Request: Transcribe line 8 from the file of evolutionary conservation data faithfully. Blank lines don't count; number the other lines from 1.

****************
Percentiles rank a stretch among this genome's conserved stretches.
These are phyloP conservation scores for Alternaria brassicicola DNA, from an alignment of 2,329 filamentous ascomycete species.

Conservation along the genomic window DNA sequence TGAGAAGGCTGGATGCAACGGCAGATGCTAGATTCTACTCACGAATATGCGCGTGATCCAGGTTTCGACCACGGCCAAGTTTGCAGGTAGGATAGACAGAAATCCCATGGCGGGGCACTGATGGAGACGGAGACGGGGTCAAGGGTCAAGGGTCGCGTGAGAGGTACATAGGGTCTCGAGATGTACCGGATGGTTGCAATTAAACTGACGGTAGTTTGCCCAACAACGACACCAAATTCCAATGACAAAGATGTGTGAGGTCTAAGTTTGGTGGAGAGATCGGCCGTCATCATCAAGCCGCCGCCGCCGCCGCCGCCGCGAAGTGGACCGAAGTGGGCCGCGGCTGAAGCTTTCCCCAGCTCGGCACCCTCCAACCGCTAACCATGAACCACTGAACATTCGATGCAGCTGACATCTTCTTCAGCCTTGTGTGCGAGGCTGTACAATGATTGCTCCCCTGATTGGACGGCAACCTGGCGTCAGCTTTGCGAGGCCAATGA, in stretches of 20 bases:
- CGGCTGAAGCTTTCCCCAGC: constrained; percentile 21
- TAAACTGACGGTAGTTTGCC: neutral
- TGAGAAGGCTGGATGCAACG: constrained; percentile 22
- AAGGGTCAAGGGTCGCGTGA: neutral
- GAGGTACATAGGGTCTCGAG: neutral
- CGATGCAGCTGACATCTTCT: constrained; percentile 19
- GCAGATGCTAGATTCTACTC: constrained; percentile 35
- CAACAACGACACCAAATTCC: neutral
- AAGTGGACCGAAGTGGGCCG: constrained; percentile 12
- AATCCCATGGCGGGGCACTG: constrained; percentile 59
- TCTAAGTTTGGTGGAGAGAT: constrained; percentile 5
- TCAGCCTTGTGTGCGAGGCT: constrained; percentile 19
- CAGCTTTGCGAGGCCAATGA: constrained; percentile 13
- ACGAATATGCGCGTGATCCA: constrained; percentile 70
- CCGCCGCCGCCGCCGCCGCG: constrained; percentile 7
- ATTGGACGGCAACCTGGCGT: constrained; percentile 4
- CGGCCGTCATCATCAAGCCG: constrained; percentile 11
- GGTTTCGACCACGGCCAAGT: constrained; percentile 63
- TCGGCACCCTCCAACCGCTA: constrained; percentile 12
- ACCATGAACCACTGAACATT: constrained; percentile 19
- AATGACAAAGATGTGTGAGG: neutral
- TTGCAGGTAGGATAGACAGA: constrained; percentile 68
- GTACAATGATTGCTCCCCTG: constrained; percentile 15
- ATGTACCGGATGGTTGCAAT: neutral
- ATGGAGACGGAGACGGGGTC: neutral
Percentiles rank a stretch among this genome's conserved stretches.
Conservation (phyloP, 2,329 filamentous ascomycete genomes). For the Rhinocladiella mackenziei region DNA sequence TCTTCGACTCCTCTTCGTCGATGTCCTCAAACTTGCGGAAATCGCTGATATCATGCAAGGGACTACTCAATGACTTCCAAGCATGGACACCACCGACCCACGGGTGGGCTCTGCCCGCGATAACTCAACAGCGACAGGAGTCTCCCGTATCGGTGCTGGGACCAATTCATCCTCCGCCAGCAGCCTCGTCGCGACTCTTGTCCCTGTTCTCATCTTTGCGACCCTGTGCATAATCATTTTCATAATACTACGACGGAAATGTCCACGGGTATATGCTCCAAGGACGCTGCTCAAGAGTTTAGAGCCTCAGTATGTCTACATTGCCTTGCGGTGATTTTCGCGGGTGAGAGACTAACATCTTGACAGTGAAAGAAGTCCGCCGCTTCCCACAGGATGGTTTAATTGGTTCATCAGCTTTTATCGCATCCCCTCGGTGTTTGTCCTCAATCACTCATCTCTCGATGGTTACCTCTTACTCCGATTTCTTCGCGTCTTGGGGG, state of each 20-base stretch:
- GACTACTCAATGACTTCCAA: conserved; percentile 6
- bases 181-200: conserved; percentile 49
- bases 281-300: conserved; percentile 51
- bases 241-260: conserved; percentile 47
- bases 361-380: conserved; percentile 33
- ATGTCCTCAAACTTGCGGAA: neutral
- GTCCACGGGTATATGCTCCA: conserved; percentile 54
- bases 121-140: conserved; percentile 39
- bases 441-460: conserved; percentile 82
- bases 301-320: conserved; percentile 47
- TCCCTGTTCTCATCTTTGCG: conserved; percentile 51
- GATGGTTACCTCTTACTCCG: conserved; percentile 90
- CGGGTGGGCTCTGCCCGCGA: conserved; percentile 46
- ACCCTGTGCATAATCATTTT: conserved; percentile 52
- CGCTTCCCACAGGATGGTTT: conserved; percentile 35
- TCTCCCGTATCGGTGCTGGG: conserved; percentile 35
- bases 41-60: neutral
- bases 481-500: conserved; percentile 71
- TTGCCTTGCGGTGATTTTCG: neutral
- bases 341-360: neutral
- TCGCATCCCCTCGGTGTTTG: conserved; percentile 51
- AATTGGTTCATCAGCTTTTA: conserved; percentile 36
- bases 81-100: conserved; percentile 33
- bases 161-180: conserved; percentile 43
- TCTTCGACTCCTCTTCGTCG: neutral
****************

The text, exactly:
- GAGGTACATAGGGTCTCGAG: neutral